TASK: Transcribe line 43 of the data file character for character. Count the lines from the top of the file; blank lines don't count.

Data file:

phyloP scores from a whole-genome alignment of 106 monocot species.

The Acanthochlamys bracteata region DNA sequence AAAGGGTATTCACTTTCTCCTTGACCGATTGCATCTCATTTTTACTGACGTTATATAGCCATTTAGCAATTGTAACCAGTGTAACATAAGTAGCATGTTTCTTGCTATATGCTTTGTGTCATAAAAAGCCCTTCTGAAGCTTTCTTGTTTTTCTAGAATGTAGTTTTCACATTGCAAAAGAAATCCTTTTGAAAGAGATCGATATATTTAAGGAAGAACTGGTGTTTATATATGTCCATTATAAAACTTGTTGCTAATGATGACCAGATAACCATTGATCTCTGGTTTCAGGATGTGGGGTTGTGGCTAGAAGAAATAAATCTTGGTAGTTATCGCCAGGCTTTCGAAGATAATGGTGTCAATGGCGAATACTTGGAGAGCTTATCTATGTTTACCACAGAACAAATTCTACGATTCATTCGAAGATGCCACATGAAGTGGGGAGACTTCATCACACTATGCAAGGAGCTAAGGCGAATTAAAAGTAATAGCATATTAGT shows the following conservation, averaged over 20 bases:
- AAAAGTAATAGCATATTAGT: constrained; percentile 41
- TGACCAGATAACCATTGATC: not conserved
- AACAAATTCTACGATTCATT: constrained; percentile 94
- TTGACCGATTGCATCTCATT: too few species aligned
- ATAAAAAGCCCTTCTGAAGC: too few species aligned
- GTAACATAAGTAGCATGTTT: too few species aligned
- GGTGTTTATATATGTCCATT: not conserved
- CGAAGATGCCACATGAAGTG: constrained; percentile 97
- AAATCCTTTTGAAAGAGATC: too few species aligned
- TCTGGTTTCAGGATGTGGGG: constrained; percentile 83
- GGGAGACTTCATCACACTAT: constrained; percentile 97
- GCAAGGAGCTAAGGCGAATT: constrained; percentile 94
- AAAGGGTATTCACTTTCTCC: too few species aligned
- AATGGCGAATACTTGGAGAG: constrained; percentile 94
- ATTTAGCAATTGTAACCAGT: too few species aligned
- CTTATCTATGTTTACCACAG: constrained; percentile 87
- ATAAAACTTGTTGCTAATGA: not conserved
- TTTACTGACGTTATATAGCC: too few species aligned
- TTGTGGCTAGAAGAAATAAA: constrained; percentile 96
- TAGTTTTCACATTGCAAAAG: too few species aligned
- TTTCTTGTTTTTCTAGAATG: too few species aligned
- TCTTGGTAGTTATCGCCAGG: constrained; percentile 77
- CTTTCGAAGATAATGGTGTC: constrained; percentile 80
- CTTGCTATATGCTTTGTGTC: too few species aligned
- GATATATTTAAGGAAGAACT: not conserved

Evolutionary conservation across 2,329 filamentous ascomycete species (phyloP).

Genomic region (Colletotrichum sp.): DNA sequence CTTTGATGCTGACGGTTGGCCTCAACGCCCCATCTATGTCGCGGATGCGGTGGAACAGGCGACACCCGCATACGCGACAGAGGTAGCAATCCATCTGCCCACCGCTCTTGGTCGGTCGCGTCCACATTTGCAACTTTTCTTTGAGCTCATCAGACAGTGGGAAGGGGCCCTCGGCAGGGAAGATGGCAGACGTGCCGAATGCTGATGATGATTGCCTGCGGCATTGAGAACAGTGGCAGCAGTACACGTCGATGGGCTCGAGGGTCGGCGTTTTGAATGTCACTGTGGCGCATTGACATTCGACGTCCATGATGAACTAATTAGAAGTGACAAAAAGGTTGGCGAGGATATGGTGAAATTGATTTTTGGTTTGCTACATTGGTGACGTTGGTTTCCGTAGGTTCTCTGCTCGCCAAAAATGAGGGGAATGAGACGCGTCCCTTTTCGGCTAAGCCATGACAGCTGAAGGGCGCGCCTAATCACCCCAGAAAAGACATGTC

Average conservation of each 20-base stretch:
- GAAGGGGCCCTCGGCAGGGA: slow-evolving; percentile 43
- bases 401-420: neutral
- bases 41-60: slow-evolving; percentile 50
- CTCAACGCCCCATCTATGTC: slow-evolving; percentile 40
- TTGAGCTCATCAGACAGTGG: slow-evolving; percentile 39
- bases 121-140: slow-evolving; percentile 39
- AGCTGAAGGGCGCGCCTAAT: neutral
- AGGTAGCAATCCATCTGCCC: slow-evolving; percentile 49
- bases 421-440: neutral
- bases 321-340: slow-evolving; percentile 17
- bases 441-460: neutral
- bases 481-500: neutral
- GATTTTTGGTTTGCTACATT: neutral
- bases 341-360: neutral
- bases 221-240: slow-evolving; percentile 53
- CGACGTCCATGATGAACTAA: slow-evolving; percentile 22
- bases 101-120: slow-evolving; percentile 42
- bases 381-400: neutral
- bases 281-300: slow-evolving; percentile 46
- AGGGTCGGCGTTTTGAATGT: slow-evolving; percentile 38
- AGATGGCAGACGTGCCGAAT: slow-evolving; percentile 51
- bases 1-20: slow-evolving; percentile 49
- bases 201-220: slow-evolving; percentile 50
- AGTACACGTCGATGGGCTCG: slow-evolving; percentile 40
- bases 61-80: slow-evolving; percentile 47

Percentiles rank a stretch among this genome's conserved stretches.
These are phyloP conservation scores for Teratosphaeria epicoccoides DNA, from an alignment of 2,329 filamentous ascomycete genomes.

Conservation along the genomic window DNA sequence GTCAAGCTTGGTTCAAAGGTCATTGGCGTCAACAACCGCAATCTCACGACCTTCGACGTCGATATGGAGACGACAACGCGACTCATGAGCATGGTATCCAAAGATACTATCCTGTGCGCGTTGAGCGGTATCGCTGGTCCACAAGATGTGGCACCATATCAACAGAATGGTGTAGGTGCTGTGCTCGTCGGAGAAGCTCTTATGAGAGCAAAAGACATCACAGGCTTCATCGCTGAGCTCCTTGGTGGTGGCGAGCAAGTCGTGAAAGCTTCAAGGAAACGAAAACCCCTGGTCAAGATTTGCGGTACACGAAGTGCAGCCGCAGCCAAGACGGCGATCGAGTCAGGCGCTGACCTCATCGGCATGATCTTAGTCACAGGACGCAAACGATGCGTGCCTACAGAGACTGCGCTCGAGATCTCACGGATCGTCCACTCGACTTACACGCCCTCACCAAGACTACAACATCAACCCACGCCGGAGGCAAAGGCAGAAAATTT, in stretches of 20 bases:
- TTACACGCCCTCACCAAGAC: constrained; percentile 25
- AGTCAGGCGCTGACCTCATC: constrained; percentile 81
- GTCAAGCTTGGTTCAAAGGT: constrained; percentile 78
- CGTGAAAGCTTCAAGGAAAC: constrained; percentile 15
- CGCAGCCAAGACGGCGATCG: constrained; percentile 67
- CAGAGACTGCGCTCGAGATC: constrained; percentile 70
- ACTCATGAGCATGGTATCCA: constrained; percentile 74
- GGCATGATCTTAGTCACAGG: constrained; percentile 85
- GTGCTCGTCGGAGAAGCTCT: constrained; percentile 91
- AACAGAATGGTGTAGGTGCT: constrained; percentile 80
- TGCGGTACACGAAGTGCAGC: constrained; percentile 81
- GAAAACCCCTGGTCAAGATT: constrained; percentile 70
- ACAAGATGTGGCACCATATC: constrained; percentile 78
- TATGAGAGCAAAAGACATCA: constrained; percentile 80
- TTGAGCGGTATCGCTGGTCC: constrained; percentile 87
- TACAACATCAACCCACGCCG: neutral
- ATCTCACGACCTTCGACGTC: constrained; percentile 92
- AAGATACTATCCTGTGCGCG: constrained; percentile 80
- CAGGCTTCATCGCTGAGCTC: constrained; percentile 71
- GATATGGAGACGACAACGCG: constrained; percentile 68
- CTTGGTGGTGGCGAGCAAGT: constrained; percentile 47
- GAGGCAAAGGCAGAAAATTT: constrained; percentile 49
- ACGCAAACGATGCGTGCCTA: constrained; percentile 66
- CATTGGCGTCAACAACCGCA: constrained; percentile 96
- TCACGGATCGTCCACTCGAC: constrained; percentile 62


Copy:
- GATTTTTGGTTTGCTACATT: neutral